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6 Wellness Experts on Their Best Self Care Tips for Feeling More in Control

By Blair Krassen | April 15, 2020 | Style & Beauty


Whether you're working from home, in a hospital or not at all, it is important to make your mental health a priority as we all do our part to fight COVID-19. Lucky for you, these Philly experts are here with their best tips on how to do so.

Dr. Jennifer Caudle
Family Physician
Associate Professor, Rowan University

“Stay connected spiritually. Even though churches and faith centers aren’t holding services in person, many are doing services online. Staying connected spiritually can be very helpful during this time. Connecting with others via phone conversations, FaceTime and Skype is very important. Just because we can’t be with others in person doesn’t mean we can’t communicate and connect with others.”

Lauren Holland
Owner, Makaristic

“Self care, which I define as the process of learning to radically love yourself at every point in your life journey, is a topic that comes up again and again in sessions. The advice that I find myself repeating regularly is to find your joy—think of the things that make you feel happy and focus on adding more of them to your everyday life. Conversely, think of the things that add stress, anxiety or painful emotions and work on removing or reducing them.”

Dr. Amy Langsam
Licensed Clinical Psychologist, The DBT Center of Philadelphia

“Create routine. Whether you’re living alone or have a family household to run, it is important to create a structure that works for you. Designating times for things such as work, preparing and eating meals, self-care, schoolwork and chores can be helpful. It’s easy to get into a habit of either sleeping in or wearing your pajamas all day while bingeing on Netflix.”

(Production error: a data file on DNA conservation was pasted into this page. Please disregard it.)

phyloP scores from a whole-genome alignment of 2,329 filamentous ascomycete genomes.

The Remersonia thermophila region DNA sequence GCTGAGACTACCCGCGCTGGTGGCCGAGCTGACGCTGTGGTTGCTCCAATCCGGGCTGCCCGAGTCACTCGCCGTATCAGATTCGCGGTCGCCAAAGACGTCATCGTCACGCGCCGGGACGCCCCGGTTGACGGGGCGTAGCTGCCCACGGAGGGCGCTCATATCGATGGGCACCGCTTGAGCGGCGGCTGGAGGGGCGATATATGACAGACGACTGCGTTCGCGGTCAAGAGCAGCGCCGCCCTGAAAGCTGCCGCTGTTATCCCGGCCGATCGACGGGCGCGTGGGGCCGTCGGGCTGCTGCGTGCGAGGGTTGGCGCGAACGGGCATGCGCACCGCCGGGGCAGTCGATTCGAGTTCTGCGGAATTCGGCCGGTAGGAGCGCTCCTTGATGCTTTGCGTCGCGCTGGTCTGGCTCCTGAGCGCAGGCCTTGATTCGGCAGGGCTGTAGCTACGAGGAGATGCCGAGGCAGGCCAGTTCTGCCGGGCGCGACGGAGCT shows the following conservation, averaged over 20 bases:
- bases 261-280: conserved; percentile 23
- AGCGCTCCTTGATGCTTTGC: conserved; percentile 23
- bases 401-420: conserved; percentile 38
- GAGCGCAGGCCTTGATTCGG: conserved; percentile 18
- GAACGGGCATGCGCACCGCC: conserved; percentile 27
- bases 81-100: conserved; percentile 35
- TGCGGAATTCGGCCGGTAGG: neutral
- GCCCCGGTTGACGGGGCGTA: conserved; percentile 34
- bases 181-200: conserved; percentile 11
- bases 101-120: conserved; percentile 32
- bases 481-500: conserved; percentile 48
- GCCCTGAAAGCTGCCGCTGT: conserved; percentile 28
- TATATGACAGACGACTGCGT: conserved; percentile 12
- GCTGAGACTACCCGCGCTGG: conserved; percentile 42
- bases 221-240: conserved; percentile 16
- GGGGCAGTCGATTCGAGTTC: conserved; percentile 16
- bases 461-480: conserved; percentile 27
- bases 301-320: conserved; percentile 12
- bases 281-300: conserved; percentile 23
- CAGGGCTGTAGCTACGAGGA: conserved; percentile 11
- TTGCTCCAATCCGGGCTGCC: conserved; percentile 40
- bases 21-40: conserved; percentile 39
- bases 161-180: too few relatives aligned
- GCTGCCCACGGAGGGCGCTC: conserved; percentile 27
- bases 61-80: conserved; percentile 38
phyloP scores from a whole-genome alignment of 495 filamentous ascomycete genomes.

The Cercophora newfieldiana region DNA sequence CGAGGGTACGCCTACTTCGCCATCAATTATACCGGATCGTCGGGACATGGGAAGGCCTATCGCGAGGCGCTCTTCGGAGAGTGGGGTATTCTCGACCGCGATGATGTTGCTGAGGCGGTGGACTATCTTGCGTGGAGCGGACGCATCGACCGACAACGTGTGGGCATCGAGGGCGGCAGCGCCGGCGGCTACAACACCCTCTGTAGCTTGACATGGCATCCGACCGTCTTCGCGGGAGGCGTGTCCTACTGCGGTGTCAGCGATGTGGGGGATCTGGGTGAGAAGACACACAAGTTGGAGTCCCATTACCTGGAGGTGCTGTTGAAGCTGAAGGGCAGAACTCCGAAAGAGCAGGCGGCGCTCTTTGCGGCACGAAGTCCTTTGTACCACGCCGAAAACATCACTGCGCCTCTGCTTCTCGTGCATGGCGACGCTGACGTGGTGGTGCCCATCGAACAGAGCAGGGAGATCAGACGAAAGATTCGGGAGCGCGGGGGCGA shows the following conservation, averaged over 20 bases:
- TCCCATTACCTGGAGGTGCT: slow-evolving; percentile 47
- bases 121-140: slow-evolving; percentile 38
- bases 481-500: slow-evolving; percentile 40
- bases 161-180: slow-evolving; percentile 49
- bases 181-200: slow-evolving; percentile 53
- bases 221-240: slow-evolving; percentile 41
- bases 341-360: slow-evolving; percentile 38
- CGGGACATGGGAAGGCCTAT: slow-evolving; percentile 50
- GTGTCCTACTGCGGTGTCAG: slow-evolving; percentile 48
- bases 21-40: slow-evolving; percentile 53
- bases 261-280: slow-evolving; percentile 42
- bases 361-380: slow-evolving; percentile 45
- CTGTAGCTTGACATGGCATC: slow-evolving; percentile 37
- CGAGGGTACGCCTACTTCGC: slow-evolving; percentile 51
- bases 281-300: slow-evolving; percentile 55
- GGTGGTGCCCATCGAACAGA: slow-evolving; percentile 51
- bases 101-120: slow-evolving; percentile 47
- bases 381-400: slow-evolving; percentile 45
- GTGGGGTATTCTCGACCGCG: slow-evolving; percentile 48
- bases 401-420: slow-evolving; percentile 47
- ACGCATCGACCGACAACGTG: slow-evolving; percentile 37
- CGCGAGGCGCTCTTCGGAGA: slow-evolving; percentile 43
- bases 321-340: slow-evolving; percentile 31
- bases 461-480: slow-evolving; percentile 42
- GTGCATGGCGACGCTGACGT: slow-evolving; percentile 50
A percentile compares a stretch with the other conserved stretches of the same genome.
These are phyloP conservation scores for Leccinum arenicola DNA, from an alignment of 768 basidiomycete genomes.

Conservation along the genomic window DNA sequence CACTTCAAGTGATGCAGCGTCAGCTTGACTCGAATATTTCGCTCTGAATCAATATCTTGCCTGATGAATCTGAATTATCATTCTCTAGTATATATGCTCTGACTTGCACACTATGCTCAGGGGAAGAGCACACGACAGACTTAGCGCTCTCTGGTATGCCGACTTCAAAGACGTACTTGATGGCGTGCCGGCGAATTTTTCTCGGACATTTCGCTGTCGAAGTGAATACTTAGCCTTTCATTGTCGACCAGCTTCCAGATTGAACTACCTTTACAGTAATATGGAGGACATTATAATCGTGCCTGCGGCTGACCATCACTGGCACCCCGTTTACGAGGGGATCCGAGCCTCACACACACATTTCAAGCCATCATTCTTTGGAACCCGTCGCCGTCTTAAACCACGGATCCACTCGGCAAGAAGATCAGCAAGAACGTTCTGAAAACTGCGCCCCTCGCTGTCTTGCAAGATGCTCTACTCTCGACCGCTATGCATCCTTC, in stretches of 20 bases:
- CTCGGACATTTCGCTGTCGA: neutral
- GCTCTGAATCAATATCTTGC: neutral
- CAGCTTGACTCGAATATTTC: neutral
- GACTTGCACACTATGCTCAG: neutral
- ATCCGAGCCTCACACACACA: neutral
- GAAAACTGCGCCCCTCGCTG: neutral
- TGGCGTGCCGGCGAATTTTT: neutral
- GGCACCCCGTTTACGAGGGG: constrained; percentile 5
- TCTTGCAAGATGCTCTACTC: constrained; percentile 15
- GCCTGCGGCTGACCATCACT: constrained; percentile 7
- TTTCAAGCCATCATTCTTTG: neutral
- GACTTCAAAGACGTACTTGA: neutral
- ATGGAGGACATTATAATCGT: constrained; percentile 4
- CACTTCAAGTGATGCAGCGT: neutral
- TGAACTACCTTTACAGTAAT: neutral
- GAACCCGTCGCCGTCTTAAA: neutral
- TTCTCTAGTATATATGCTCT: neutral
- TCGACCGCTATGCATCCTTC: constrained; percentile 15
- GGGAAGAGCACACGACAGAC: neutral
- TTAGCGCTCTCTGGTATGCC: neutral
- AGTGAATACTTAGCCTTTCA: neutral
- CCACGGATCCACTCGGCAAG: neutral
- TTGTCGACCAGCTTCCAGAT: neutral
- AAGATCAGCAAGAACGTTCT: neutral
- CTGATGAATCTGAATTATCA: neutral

Adrian King
Owner, Healing Arts Collective

“Take some time in nature. There are some lovely retreats within and just outside the city. Make sure it’s not too crowded with people. Reconnect with the beauty of Mother Earth and recharge with vitality. Get creative. Explore art, music, poetry, gardening, dance and other right brain activities. The arts are a powerful way to channel and express your frustrations constructively.”

Gloria Shepard
Meditation Teacher and Counselor, The Imperfect Journey

“Meditation is a key form of self care for me. It is not really about being calm; it's about showing up and being aware of the real experience we're having. So I think of my practice as a time to sit and notice how I'm feeling, to be tender with myself (even the cranky and yucky parts) and to keep coming back to the present moment and unhooking from the stories in my head.”

Stephanie Moore

Shamanic Practitioner and Life Coach, Village Wellness

“Be grateful. Gratitude is the most nourishing energy in the world. When we are grateful to others and to ourselves we invite an energy of love and expansiveness into the world and the space around us. Feeling sick or sad? Think you have nothing to be grateful for? Just start saying thank you out loud over and over again for a minute straight—by the end of the minute your whole body will be vibrating with love and a sense of gratitude!”

Tags: wellness

Photography by: Max van den Oetelaar on Unsplash